There were some basic decals included in the Battle of Britain boxed set but one did have to buy the decal sheets for the squadron markings.  Annoyingly the new Mosquito set (not pictured here) comes with the Spitfire markings decals (why?!)


The game system works on an 'advantaged, neutral and disadvantaged' system symbolising height and skill of the superior planes at any particular time. It is quite possible for a plane to go through all 3 of these states in one game turn. The stand cleverly pivots forward and back from a central position to show these states.  It does feel a bit like a car gear stick after a while and can be a little tiresome rocking the planes back and forth constantly but the simple system does do away with having to use card chits, which is no bad thing.

The dice system for shooting and saves is great. Nice and simple.  Number of dice depend on various factors.  If the Ace of Clubs/Spades or whatever it is (I'm not a card player) appears in the slack handful of dice then either good or bad things happen. I like this - it makes the game chug along nicely without adding complexity.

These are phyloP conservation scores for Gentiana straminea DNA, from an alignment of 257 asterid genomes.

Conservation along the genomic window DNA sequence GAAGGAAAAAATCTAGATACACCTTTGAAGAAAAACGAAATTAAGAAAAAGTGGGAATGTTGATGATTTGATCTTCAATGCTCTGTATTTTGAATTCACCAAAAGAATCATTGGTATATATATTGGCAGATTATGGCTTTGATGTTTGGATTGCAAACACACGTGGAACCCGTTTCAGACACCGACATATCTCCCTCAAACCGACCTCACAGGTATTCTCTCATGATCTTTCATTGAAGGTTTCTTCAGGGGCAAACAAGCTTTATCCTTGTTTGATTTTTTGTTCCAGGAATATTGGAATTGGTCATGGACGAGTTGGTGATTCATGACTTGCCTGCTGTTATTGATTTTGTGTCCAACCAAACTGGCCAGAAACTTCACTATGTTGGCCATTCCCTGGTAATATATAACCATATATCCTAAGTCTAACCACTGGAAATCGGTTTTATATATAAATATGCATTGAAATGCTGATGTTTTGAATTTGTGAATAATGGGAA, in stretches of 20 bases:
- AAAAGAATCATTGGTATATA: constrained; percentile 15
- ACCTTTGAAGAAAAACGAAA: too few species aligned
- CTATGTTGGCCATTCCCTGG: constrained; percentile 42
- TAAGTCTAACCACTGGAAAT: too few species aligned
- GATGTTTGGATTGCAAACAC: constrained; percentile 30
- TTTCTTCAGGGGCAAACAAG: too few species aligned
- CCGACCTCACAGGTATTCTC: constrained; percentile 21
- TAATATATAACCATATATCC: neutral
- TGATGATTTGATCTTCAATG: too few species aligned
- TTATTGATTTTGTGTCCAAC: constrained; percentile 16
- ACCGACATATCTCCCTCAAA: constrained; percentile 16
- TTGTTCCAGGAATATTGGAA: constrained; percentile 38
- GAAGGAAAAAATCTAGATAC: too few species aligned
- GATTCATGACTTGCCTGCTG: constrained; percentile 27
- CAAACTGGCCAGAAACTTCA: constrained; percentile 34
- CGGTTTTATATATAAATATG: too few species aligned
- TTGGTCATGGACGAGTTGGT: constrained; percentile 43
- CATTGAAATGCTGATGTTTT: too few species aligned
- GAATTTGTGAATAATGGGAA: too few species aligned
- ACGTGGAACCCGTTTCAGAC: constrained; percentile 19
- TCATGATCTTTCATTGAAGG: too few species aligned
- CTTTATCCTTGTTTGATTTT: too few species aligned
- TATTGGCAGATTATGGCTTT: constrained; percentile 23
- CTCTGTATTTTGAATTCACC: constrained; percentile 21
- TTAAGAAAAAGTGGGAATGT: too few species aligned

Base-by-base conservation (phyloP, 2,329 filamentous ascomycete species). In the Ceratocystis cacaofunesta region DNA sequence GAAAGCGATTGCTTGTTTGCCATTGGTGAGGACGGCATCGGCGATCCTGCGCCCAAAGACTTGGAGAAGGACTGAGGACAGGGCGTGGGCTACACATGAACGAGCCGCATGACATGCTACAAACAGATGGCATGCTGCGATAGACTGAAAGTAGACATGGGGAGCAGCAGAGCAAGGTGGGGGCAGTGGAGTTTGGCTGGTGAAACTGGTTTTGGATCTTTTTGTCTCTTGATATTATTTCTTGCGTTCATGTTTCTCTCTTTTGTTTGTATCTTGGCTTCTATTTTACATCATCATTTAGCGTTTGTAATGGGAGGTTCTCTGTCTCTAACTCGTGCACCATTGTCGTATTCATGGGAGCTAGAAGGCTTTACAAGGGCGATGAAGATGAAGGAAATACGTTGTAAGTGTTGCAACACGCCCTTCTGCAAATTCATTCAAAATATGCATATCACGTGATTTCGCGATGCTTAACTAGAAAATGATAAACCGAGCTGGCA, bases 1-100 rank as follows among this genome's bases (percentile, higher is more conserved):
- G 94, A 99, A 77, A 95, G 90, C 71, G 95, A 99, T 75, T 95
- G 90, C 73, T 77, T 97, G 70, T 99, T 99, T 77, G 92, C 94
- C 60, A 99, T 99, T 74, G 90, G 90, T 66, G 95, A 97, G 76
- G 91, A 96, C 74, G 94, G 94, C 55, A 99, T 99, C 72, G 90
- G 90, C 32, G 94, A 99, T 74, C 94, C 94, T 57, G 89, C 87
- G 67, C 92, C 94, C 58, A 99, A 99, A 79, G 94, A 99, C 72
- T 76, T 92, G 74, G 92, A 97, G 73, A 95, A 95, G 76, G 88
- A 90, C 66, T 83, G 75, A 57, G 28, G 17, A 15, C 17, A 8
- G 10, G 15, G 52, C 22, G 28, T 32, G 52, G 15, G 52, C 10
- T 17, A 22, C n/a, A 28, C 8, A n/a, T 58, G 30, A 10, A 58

The rules do work mostly quite well and the quick play sheets are a helpful tool but it is necessary to look through the expanded rules and the scenario book to pick up on all of the rules. This can be a bit annoying in a game to to have 3 books open on the desk and hunting through each to find the right bit.  Clouds effects are in the scenario book....


There are a different cards that can be played during the game but this appeared confusing even to the play testers on the You Tube video that I decided not to use these in the first couple of games.  Having read through it since it is still as clear as mud.  The rules for attacking multi-engined planes (common in WW2) has some confusing rules, indeed, a new FAQ sheet on the Warlord Games website, devotes some questions to clearing this up and the answer that things depend on whether the plane was on a bomb run or not does seem to muddy the water somewhat.  In the main rules it seems that to shoot down a bomber appears really difficult.  I was confused and still am.